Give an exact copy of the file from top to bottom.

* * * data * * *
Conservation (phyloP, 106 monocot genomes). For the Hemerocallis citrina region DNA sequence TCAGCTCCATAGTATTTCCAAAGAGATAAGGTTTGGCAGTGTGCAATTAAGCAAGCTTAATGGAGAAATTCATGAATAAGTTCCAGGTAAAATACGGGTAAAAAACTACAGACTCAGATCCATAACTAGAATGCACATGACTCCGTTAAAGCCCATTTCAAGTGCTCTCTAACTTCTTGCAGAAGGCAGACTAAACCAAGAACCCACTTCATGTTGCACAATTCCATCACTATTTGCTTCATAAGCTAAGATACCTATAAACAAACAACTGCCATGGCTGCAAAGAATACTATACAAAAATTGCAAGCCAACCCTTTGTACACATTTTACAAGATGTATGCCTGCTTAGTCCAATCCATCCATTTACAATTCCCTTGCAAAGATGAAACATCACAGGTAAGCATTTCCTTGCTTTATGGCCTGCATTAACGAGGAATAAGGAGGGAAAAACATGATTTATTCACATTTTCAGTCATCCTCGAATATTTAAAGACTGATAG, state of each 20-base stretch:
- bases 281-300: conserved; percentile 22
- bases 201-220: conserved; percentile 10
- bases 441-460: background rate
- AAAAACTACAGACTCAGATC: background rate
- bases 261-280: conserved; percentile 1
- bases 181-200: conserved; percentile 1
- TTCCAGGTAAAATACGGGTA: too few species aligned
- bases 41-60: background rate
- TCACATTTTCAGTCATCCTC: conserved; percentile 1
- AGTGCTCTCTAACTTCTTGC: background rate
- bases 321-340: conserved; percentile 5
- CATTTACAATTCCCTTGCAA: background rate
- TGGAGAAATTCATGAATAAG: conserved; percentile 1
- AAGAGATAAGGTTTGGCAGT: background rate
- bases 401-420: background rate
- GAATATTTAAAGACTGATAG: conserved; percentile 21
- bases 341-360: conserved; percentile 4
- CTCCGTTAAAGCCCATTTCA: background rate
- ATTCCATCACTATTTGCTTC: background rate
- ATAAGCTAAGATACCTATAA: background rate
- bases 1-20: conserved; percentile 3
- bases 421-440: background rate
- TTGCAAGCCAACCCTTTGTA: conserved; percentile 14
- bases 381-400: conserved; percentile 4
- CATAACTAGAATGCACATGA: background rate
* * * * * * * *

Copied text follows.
Conservation (phyloP, 106 monocot genomes). For the Hemerocallis citrina region DNA sequence TCAGCTCCATAGTATTTCCAAAGAGATAAGGTTTGGCAGTGTGCAATTAAGCAAGCTTAATGGAGAAATTCATGAATAAGTTCCAGGTAAAATACGGGTAAAAAACTACAGACTCAGATCCATAACTAGAATGCACATGACTCCGTTAAAGCCCATTTCAAGTGCTCTCTAACTTCTTGCAGAAGGCAGACTAAACCAAGAACCCACTTCATGTTGCACAATTCCATCACTATTTGCTTCATAAGCTAAGATACCTATAAACAAACAACTGCCATGGCTGCAAAGAATACTATACAAAAATTGCAAGCCAACCCTTTGTACACATTTTACAAGATGTATGCCTGCTTAGTCCAATCCATCCATTTACAATTCCCTTGCAAAGATGAAACATCACAGGTAAGCATTTCCTTGCTTTATGGCCTGCATTAACGAGGAATAAGGAGGGAAAAACATGATTTATTCACATTTTCAGTCATCCTCGAATATTTAAAGACTGATAG, state of each 20-base stretch:
- bases 281-300: conserved; percentile 22
- bases 201-220: conserved; percentile 10
- bases 441-460: background rate
- AAAAACTACAGACTCAGATC: background rate
- bases 261-280: conserved; percentile 1
- bases 181-200: conserved; percentile 1
- TTCCAGGTAAAATACGGGTA: too few species aligned
- bases 41-60: background rate
- TCACATTTTCAGTCATCCTC: conserved; percentile 1
- AGTGCTCTCTAACTTCTTGC: background rate
- bases 321-340: conserved; percentile 5
- CATTTACAATTCCCTTGCAA: background rate
- TGGAGAAATTCATGAATAAG: conserved; percentile 1
- AAGAGATAAGGTTTGGCAGT: background rate
- bases 401-420: background rate
- GAATATTTAAAGACTGATAG: conserved; percentile 21
- bases 341-360: conserved; percentile 4
- CTCCGTTAAAGCCCATTTCA: background rate
- ATTCCATCACTATTTGCTTC: background rate
- ATAAGCTAAGATACCTATAA: background rate
- bases 1-20: conserved; percentile 3
- bases 421-440: background rate
- TTGCAAGCCAACCCTTTGTA: conserved; percentile 14
- bases 381-400: conserved; percentile 4
- CATAACTAGAATGCACATGA: background rate